The government is tapping alternate safe aquifers, for supply of arsenic free groundwater in many areas on a local scale; however, this approach would require extensive studies and analysis for mapping of groundwater availability, freshwater reserves and to examine mobilization of arsenic in the aquifer, both on spatial and temporal scale, due to forcing perturbation.

  • Under the National Aquifer mapping programme (NAQUIM) of CGWB special attention has been given to this aspect and water wells have been constructed tapping arsenic free aquifers using state of the art technology in parts of Ballia and Ghazipur districts of Uttar Pradesh”.
  • However, the growing arsenic occurrences demands a systematic translation of success stories of one place/region to another and formulating a comprehensive plan to mitigate the arsenic problem through a wider consultation process.

Sources: pib.


Paper 3 Topic: Conservation, environmental pollution and degradation, environmental impact assessment.


Jal Kranti Abhiyan


National conference on Jal Kranti Abhiyan was recently held in Delhi. Participating in the conference representatives from water user associations, NGOs and other agencies gave useful suggestions to make Jal Kranti Abhiyan a success.

  • The daylong conference was organized by Ministry of Water Resources, River Development and Ganga Rejuvenation as part of Jal Kranti Abhiyan. About 700 participants representing various stakeholder groups such as farmers, Panchayat members, officials, NGOs and students attended the conference.


About Jal Kranti Abhiyan:

Jal Kranti Abhiyan was launched on June 05, 2015 to consolidate water conservation and management in the country through a holistic and integrated approach involving all stakeholders making it a mass movement.

  • One of the main objectives of the Jal Kranti Abhiyan is “strengthening grass root involvement of all stakeholders including Panchayati Raj institutions and local bodies for Participatory Irrigation Management.”
  • There are four important components of Jal Kranti Abhiyan viz. Jal Gram Yojana, Development of Model Command Area, Pollution Abatement and Mass Awareness Programme.
  • Under Jal Gram Yojana two water stressed villages in each district of the country are to be selected and a comprehensive water security plan is formulated to achieve water security for these villages. So far 726 such villages have been identified against the total target of 828. Integrated Water Security Plan for 180 Villages have been prepared and 61 of them have been approved.

Sources: pib.


Paper 3 Topic: Infrastructure: Energy, Ports, Roads, Airports, Railways etc.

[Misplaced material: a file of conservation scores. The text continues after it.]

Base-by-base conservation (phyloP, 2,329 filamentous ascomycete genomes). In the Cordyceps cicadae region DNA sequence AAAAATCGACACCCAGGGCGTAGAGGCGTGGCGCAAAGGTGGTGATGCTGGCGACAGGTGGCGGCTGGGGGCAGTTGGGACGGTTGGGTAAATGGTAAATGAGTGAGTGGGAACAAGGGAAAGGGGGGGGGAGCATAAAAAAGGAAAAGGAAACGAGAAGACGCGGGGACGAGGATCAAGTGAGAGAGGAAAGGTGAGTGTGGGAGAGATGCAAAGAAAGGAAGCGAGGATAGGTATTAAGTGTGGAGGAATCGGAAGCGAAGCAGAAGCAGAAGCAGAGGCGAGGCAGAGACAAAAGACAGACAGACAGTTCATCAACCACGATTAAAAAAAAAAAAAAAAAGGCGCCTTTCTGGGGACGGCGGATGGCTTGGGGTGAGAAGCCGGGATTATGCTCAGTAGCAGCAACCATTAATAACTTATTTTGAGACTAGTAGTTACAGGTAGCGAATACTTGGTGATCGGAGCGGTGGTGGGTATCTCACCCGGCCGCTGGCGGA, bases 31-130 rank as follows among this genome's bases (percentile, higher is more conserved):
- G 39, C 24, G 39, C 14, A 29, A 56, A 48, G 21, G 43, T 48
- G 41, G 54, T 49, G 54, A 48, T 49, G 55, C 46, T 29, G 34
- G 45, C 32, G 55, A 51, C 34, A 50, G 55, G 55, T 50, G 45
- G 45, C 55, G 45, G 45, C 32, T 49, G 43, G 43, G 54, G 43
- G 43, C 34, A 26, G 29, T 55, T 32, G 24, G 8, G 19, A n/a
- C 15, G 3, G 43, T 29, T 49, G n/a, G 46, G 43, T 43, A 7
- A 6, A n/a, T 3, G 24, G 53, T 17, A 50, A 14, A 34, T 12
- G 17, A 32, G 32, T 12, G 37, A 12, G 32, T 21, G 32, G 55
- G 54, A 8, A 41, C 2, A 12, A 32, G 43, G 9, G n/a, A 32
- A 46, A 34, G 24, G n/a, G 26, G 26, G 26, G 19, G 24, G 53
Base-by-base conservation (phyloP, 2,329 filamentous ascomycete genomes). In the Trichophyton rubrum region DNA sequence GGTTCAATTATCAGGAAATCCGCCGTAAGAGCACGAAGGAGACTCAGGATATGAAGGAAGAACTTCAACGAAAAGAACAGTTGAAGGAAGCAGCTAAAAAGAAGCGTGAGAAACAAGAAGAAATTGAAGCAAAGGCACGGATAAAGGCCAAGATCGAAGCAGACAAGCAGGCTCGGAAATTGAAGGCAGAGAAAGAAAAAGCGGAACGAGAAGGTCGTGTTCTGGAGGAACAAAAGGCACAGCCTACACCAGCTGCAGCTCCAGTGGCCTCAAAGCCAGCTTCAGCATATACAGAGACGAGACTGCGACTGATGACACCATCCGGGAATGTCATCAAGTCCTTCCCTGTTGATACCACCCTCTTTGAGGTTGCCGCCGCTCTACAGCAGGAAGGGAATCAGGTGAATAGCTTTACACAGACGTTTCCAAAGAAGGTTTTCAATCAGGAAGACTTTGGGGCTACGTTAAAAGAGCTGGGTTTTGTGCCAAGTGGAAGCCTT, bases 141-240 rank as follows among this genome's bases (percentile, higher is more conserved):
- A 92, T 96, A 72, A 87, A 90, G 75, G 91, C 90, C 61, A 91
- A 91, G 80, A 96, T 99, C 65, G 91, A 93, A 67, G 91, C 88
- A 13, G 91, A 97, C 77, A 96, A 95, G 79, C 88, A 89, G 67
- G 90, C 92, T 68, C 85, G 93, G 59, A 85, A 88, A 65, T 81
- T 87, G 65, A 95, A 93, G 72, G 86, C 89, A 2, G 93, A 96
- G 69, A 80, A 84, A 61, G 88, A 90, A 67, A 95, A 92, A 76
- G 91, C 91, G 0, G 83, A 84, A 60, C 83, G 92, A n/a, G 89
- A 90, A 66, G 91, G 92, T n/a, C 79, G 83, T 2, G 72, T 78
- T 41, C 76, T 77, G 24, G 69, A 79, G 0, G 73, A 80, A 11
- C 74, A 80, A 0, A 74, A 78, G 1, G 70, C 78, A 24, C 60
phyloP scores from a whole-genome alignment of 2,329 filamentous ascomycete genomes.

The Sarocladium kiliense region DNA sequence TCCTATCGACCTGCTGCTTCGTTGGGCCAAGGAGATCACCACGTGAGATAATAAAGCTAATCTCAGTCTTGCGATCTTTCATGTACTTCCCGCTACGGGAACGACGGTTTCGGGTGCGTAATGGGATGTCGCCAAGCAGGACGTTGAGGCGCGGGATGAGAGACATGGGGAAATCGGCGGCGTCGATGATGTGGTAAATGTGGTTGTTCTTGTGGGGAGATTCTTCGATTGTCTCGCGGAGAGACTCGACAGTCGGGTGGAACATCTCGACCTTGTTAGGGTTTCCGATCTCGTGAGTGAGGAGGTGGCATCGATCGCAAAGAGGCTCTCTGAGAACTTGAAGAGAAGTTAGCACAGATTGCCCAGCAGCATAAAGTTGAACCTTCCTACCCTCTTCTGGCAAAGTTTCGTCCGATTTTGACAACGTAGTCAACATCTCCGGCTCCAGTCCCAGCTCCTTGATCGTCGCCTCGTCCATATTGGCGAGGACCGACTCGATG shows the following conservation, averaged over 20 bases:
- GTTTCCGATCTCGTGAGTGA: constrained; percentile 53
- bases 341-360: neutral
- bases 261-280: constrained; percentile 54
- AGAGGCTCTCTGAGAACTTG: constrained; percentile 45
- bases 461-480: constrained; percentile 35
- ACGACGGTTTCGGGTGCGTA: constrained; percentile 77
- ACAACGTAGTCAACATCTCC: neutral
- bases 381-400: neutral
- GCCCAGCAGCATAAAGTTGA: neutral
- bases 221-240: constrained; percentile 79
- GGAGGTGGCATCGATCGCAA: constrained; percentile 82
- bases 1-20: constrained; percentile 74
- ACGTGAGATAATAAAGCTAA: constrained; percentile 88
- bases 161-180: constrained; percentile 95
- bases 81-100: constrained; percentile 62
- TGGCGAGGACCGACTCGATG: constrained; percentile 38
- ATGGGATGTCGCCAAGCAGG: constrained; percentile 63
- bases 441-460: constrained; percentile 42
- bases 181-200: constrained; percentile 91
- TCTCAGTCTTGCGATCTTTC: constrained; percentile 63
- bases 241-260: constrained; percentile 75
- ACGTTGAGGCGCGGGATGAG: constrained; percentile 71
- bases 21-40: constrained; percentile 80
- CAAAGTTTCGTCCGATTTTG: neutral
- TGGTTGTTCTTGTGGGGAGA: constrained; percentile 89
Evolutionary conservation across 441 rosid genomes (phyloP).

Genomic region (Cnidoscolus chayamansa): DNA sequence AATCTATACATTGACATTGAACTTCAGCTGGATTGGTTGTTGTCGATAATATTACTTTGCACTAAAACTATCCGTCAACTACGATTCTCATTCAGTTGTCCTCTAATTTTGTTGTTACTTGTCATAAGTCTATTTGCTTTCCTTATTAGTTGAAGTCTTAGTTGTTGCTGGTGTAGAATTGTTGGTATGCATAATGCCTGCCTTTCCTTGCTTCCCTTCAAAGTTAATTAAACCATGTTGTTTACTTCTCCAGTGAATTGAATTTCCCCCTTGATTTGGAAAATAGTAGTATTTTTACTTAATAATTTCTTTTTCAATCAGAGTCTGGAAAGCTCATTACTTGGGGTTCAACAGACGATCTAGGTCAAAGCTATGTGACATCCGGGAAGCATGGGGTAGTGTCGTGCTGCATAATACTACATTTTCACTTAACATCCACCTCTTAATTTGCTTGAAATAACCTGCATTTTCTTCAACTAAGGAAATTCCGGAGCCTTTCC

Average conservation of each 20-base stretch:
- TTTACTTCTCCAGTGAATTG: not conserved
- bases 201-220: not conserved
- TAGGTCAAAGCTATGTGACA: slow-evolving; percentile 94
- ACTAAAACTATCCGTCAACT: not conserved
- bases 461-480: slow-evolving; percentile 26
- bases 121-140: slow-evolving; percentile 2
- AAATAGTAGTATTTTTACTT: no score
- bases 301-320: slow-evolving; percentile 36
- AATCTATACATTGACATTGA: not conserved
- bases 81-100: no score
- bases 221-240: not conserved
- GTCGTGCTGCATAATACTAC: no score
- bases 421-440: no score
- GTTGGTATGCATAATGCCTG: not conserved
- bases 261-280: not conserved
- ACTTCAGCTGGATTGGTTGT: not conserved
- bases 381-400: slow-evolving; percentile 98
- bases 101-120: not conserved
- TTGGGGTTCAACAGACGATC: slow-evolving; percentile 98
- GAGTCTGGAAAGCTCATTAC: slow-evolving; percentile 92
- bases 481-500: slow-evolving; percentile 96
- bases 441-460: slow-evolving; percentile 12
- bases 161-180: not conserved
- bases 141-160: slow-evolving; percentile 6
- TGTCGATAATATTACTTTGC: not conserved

Bridge across River Narmada at Bharuch inaugurated


In a major relief for people travelling on the Vadodara- Surat section of NH-8 (New NH-48), a new four lane, Extradosed Bridge across river Narmada at Bharuch was recently dedicated to the nation.


Key facts:

  • The 1.4 km ‘Extradose’ cable stayed bridge is the longest in India and the second such bridge in the country after Nivedita Setu over Hooghly.
  • The bridge is 20.8 metres wide, with 14.5 metre carriageway and 3 metre footpath. It is supported on 9 Pylons of 36 meter height on pile foundation of 1.5 metre diameter. The bridge will be lit by more than 400 LED lights.
  • The bridge is part of National Highways Authority of India’s project for six laning of Ahmedabad-Mumbai section of NH-8 (Total length of 6.745 Km between km.192.00 to km.198.745.) in Baruch district of the state of Gujarat.
  • This section of NH 8 will have State of the Art Highway Traffic Management System (HTMS), Variable Message Sign Boards, Median Plantation, Traffic Aid Post, Medical Aid Post, RFID and Smart Card Swapping enabled infrastructure at the Toll Plaza and Theme Lighting on the main bridge.

Sources: pib.


Paper 3 Topic: Government Budgeting.


FM releases the Revised General Financial Rules (GFR) 2017


The Finance Minister Shri Arun Jaitley recently released the Revised General Financial Rules (GFRs) – 2017.

  • The Revised GFR -2017 aims to provide a framework within which an organization manages its business in a financially prudent manner without compromising its flexibility to deal with varied situations.
  • The new GFRs 2017 will enable an improved, efficient and effective framework of fiscal management while providing the necessary flexibility to facilitate timely delivery of services.


What are GFRs?

The GFRs are rules and orders dealing with matters involving public finances. General Financial Rules were issued for the first time in 1947 bringing together in one place all existing orders and instructions pertaining to financial matters. These have subsequently been modified and issued as GFRs 1963 and GFRs 2005.